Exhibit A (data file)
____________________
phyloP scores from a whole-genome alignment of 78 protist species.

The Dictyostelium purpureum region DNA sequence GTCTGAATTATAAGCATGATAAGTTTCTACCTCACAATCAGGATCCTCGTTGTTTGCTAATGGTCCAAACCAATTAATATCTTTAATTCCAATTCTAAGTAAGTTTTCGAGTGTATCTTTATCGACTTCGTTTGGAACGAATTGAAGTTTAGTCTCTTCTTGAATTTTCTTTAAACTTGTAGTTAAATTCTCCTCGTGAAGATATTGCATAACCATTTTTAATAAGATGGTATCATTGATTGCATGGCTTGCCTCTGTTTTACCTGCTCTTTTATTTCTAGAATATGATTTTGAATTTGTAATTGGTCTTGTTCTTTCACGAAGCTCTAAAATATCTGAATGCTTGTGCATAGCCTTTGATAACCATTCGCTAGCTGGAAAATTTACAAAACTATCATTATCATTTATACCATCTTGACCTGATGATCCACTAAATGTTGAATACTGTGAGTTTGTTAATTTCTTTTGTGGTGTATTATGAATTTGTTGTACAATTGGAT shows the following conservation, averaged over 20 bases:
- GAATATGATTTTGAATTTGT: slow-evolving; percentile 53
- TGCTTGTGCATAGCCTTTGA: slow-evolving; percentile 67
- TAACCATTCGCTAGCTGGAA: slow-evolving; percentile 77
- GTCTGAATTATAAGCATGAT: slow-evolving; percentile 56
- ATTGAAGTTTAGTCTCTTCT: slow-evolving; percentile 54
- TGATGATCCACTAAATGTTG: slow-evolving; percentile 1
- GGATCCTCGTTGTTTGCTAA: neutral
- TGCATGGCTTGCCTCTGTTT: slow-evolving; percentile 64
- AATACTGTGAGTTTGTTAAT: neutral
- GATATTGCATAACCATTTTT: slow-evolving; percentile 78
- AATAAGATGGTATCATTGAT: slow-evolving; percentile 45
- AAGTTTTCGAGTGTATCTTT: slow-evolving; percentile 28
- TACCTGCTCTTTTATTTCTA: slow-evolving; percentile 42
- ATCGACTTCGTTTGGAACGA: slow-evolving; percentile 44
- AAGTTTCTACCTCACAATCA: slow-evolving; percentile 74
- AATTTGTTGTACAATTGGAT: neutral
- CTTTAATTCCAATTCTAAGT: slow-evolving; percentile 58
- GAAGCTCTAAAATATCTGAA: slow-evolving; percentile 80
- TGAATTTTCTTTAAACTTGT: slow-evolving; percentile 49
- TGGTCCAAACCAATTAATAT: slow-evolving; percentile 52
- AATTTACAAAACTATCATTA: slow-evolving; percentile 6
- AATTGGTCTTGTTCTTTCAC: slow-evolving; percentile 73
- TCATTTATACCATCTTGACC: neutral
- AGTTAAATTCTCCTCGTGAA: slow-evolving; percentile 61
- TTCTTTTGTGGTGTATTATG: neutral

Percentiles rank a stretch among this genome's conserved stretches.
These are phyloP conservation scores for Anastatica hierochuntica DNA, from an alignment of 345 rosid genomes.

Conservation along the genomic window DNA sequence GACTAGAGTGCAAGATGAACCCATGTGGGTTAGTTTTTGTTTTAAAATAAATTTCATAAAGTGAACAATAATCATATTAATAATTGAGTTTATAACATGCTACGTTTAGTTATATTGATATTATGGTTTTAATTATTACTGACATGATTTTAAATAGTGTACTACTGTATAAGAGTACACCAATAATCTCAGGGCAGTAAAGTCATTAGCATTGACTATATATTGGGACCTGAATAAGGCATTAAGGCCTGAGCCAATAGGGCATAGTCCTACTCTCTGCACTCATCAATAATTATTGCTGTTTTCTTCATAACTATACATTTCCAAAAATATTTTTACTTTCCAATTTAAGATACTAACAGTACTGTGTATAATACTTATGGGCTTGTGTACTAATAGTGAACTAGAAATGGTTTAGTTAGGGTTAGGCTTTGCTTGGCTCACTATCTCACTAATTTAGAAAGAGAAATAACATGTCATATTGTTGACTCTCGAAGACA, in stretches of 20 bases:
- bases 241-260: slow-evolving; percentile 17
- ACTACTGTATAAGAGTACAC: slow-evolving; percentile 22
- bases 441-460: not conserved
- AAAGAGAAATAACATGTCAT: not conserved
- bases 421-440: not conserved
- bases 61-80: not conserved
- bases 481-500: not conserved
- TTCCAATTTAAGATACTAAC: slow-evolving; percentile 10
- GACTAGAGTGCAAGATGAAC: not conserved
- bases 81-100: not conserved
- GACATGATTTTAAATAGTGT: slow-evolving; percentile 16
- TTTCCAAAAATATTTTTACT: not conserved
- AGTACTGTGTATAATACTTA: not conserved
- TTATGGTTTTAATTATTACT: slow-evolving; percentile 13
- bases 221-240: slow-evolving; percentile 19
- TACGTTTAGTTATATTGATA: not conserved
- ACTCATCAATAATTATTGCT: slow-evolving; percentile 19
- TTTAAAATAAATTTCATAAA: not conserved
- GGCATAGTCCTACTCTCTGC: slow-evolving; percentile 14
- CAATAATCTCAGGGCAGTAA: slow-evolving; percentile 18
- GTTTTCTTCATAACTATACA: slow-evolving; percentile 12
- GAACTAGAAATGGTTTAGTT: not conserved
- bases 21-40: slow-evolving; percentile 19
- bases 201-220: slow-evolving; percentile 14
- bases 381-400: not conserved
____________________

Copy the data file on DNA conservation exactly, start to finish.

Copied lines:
phyloP scores from a whole-genome alignment of 78 protist species.

The Dictyostelium purpureum region DNA sequence GTCTGAATTATAAGCATGATAAGTTTCTACCTCACAATCAGGATCCTCGTTGTTTGCTAATGGTCCAAACCAATTAATATCTTTAATTCCAATTCTAAGTAAGTTTTCGAGTGTATCTTTATCGACTTCGTTTGGAACGAATTGAAGTTTAGTCTCTTCTTGAATTTTCTTTAAACTTGTAGTTAAATTCTCCTCGTGAAGATATTGCATAACCATTTTTAATAAGATGGTATCATTGATTGCATGGCTTGCCTCTGTTTTACCTGCTCTTTTATTTCTAGAATATGATTTTGAATTTGTAATTGGTCTTGTTCTTTCACGAAGCTCTAAAATATCTGAATGCTTGTGCATAGCCTTTGATAACCATTCGCTAGCTGGAAAATTTACAAAACTATCATTATCATTTATACCATCTTGACCTGATGATCCACTAAATGTTGAATACTGTGAGTTTGTTAATTTCTTTTGTGGTGTATTATGAATTTGTTGTACAATTGGAT shows the following conservation, averaged over 20 bases:
- GAATATGATTTTGAATTTGT: slow-evolving; percentile 53
- TGCTTGTGCATAGCCTTTGA: slow-evolving; percentile 67
- TAACCATTCGCTAGCTGGAA: slow-evolving; percentile 77
- GTCTGAATTATAAGCATGAT: slow-evolving; percentile 56
- ATTGAAGTTTAGTCTCTTCT: slow-evolving; percentile 54
- TGATGATCCACTAAATGTTG: slow-evolving; percentile 1
- GGATCCTCGTTGTTTGCTAA: neutral
- TGCATGGCTTGCCTCTGTTT: slow-evolving; percentile 64
- AATACTGTGAGTTTGTTAAT: neutral
- GATATTGCATAACCATTTTT: slow-evolving; percentile 78
- AATAAGATGGTATCATTGAT: slow-evolving; percentile 45
- AAGTTTTCGAGTGTATCTTT: slow-evolving; percentile 28
- TACCTGCTCTTTTATTTCTA: slow-evolving; percentile 42
- ATCGACTTCGTTTGGAACGA: slow-evolving; percentile 44
- AAGTTTCTACCTCACAATCA: slow-evolving; percentile 74
- AATTTGTTGTACAATTGGAT: neutral
- CTTTAATTCCAATTCTAAGT: slow-evolving; percentile 58
- GAAGCTCTAAAATATCTGAA: slow-evolving; percentile 80
- TGAATTTTCTTTAAACTTGT: slow-evolving; percentile 49
- TGGTCCAAACCAATTAATAT: slow-evolving; percentile 52
- AATTTACAAAACTATCATTA: slow-evolving; percentile 6
- AATTGGTCTTGTTCTTTCAC: slow-evolving; percentile 73
- TCATTTATACCATCTTGACC: neutral
- AGTTAAATTCTCCTCGTGAA: slow-evolving; percentile 61
- TTCTTTTGTGGTGTATTATG: neutral

Percentiles rank a stretch among this genome's conserved stretches.
These are phyloP conservation scores for Anastatica hierochuntica DNA, from an alignment of 345 rosid genomes.

Conservation along the genomic window DNA sequence GACTAGAGTGCAAGATGAACCCATGTGGGTTAGTTTTTGTTTTAAAATAAATTTCATAAAGTGAACAATAATCATATTAATAATTGAGTTTATAACATGCTACGTTTAGTTATATTGATATTATGGTTTTAATTATTACTGACATGATTTTAAATAGTGTACTACTGTATAAGAGTACACCAATAATCTCAGGGCAGTAAAGTCATTAGCATTGACTATATATTGGGACCTGAATAAGGCATTAAGGCCTGAGCCAATAGGGCATAGTCCTACTCTCTGCACTCATCAATAATTATTGCTGTTTTCTTCATAACTATACATTTCCAAAAATATTTTTACTTTCCAATTTAAGATACTAACAGTACTGTGTATAATACTTATGGGCTTGTGTACTAATAGTGAACTAGAAATGGTTTAGTTAGGGTTAGGCTTTGCTTGGCTCACTATCTCACTAATTTAGAAAGAGAAATAACATGTCATATTGTTGACTCTCGAAGACA, in stretches of 20 bases:
- bases 241-260: slow-evolving; percentile 17
- ACTACTGTATAAGAGTACAC: slow-evolving; percentile 22
- bases 441-460: not conserved
- AAAGAGAAATAACATGTCAT: not conserved
- bases 421-440: not conserved
- bases 61-80: not conserved
- bases 481-500: not conserved
- TTCCAATTTAAGATACTAAC: slow-evolving; percentile 10
- GACTAGAGTGCAAGATGAAC: not conserved
- bases 81-100: not conserved
- GACATGATTTTAAATAGTGT: slow-evolving; percentile 16
- TTTCCAAAAATATTTTTACT: not conserved
- AGTACTGTGTATAATACTTA: not conserved
- TTATGGTTTTAATTATTACT: slow-evolving; percentile 13
- bases 221-240: slow-evolving; percentile 19
- TACGTTTAGTTATATTGATA: not conserved
- ACTCATCAATAATTATTGCT: slow-evolving; percentile 19
- TTTAAAATAAATTTCATAAA: not conserved
- GGCATAGTCCTACTCTCTGC: slow-evolving; percentile 14
- CAATAATCTCAGGGCAGTAA: slow-evolving; percentile 18
- GTTTTCTTCATAACTATACA: slow-evolving; percentile 12
- GAACTAGAAATGGTTTAGTT: not conserved
- bases 21-40: slow-evolving; percentile 19
- bases 201-220: slow-evolving; percentile 14
- bases 381-400: not conserved